Image via WikipediaRecently, I posted about an event going off in Phoenix where LGBT people were told to make sure they didn't wear anything identifying them as gay or to self-identify.
Now, the event is supposed to be a coming together of "diverse" communities to promote peace and pray for togetherness and tolerance.
Already you can see the irony of all that.
However, there were those in the community who saw nothing wrong with asking LGBT people to hide from the upstanding religious people who might show up. When the question was brought up on Facebook this is one response from a particularly vocal advocate for hiding:
Note that what *we* think about the stuff is irrelevant to the issue.Isn't that an interesting statement? Doesn't it speak volumes about the damage done to some people by their desire to "fit in" with the same religions who abuse them regularly?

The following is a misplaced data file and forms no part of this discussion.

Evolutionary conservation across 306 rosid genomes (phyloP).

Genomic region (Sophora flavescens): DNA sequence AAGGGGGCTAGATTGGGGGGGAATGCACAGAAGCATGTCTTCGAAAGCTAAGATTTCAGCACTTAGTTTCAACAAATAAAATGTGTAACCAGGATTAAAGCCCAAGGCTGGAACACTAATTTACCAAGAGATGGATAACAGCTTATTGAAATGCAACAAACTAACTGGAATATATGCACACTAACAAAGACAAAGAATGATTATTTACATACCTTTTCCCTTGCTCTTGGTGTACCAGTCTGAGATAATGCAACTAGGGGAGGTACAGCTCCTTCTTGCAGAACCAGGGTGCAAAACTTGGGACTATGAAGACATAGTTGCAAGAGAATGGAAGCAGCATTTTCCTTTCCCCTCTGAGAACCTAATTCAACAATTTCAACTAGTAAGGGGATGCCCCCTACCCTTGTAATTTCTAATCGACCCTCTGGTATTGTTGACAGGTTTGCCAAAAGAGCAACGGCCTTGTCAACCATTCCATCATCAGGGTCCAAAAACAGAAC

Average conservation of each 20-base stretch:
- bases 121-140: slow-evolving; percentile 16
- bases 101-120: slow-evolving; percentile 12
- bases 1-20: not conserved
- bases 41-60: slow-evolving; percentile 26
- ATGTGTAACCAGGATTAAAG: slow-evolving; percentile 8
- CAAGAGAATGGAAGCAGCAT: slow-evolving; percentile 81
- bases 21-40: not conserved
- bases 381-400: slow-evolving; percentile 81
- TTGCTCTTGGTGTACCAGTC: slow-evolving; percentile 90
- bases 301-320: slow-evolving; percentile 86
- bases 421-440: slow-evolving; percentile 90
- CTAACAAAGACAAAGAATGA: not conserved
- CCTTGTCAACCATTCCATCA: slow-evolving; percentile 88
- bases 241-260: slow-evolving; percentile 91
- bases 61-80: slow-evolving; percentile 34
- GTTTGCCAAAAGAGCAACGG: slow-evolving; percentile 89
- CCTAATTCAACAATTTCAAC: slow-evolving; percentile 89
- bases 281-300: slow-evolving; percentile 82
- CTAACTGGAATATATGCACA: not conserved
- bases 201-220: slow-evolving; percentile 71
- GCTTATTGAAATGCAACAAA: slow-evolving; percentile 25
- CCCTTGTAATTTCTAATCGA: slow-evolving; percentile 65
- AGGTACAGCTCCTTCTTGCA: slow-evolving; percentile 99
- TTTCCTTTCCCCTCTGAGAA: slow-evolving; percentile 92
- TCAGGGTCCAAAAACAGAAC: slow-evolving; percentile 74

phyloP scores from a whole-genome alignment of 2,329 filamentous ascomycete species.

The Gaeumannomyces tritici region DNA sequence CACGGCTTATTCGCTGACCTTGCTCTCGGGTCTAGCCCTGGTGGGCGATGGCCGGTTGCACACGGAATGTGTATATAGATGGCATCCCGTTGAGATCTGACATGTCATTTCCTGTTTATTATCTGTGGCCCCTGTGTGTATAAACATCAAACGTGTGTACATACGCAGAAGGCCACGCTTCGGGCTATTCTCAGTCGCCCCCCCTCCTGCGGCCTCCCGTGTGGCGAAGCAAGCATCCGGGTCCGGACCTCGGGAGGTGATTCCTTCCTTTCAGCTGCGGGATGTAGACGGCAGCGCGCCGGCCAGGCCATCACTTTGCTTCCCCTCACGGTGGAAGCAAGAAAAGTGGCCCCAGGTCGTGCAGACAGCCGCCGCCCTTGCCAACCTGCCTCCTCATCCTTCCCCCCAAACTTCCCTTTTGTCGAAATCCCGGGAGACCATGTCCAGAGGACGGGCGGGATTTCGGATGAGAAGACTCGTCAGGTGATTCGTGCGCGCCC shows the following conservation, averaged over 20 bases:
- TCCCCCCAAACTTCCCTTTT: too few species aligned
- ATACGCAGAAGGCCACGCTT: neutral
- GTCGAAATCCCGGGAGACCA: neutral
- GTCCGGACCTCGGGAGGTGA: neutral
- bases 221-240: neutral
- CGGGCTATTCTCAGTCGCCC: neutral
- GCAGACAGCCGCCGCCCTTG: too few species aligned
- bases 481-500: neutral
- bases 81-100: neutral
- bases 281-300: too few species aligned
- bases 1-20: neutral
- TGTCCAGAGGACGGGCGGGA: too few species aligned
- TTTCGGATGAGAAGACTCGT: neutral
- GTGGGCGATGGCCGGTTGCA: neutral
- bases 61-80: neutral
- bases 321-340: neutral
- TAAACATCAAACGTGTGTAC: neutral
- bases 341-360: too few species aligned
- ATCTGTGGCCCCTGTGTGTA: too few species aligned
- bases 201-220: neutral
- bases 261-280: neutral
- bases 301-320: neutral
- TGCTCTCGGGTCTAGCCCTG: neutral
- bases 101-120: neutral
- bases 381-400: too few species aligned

Its what others will think that counts in this case.
Will you be tolerant when called names because of wearing such? Or will you be challenging them, and angering them, and ruining the purpose behind this event?
This poor woman feels that if right wing Christians attack people for simply being present and participating solemnly in an event devoted to peace and tolerance that it would be the fault of the people attacked that the event was ruined. It would not be the fault of the people who verbally or physically attacked a peaceful person, it would be the victim's fault for daring to even exist in the same public space.
Could self-hate be more clearly illustrated than in that one short comment?